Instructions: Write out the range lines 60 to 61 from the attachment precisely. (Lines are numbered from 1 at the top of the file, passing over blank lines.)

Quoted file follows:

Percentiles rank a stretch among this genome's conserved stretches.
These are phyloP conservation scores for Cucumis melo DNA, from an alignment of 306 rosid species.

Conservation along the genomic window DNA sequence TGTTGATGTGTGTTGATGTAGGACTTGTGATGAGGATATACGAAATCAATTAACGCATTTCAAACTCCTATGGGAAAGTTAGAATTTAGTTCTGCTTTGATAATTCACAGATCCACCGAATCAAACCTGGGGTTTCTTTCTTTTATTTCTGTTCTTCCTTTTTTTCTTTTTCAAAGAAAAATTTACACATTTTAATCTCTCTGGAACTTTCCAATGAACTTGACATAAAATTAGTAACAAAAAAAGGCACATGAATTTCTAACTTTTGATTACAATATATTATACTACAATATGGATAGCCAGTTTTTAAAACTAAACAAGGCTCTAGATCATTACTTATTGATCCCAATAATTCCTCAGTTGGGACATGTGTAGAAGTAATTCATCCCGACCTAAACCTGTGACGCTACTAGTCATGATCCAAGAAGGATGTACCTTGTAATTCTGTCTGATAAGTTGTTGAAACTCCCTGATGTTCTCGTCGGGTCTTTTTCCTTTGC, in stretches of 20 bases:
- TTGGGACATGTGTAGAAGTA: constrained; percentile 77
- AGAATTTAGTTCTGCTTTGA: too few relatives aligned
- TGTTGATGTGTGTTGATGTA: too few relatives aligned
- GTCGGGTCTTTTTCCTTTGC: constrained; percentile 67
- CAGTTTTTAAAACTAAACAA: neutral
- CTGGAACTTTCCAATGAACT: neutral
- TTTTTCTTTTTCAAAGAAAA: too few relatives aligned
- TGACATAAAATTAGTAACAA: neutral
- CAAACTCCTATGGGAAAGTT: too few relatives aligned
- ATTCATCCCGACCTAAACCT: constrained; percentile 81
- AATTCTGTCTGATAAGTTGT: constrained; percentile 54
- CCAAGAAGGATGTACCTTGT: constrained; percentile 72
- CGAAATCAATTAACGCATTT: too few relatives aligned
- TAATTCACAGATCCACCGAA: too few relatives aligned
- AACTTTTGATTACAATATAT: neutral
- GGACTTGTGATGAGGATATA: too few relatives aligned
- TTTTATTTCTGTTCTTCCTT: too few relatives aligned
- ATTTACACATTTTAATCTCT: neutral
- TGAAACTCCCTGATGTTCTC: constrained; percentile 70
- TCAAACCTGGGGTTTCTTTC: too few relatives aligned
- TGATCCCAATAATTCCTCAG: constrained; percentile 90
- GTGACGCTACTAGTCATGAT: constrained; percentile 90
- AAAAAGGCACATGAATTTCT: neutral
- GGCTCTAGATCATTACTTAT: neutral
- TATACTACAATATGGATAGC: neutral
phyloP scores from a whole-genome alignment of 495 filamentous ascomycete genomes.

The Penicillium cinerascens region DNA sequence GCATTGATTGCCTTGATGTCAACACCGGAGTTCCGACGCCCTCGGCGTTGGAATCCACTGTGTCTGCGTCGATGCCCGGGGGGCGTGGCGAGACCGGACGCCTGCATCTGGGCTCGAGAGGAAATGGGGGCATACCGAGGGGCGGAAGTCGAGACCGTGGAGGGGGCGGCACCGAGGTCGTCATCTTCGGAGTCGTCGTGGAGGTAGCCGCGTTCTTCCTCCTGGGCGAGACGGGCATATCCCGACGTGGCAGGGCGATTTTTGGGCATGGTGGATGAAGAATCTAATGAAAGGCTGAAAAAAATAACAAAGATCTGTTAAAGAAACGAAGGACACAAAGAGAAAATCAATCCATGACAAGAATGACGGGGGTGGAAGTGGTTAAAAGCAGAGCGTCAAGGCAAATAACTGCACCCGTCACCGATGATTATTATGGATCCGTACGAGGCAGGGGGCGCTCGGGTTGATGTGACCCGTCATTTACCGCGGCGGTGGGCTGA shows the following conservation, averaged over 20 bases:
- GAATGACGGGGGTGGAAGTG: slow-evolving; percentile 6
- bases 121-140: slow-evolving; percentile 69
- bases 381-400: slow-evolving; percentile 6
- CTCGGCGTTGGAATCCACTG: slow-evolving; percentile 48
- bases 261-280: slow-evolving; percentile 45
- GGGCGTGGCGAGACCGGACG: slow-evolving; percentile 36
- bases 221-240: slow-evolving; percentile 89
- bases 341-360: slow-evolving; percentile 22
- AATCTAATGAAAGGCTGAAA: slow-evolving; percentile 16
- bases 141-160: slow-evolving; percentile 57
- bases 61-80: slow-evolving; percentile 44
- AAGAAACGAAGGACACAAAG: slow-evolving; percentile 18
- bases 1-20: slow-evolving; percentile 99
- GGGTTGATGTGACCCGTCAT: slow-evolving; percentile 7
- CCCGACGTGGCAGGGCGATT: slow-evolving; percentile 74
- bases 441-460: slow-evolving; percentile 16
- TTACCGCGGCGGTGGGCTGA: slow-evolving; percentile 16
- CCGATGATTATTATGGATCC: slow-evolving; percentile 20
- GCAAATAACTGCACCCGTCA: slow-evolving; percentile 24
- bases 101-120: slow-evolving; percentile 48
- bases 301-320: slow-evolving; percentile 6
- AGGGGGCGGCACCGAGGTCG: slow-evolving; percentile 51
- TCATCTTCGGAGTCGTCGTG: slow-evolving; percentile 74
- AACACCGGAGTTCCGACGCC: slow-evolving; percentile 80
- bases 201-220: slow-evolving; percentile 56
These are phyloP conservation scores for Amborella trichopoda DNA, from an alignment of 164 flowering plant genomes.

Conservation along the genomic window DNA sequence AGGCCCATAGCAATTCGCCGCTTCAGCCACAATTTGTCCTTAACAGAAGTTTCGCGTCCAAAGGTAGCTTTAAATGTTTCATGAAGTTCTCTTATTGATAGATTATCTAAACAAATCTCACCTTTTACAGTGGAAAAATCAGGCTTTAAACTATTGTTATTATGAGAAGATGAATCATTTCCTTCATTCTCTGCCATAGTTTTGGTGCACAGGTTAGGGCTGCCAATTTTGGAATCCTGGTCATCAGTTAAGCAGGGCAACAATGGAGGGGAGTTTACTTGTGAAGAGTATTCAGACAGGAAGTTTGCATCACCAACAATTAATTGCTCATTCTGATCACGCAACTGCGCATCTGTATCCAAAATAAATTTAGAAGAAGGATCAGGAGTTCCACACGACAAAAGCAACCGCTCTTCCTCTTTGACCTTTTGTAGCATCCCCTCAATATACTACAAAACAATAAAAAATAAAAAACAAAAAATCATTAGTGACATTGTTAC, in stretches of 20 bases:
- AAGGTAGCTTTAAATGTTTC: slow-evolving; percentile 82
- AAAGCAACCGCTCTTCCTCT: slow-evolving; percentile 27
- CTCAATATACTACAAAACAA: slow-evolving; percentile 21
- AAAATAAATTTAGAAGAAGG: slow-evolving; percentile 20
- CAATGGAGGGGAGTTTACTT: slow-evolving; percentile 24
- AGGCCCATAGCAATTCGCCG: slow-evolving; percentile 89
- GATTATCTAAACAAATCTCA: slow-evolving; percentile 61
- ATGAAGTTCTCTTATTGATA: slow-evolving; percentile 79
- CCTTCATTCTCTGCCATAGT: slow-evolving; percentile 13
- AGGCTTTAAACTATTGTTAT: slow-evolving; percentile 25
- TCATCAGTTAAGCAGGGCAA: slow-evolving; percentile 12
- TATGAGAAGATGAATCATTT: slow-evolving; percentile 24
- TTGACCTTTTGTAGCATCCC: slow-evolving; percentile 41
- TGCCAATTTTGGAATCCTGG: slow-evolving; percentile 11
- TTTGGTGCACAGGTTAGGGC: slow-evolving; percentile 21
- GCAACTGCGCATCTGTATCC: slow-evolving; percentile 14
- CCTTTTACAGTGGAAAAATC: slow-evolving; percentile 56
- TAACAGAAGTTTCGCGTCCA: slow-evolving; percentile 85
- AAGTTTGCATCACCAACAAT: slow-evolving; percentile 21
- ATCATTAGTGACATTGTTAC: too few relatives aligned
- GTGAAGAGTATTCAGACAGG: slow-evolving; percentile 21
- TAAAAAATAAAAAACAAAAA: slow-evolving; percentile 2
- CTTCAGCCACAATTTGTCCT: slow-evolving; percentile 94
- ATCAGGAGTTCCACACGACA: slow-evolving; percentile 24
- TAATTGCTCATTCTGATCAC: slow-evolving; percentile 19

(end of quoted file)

- CTCAATATACTACAAAACAA: slow-evolving; percentile 21
- AAAATAAATTTAGAAGAAGG: slow-evolving; percentile 20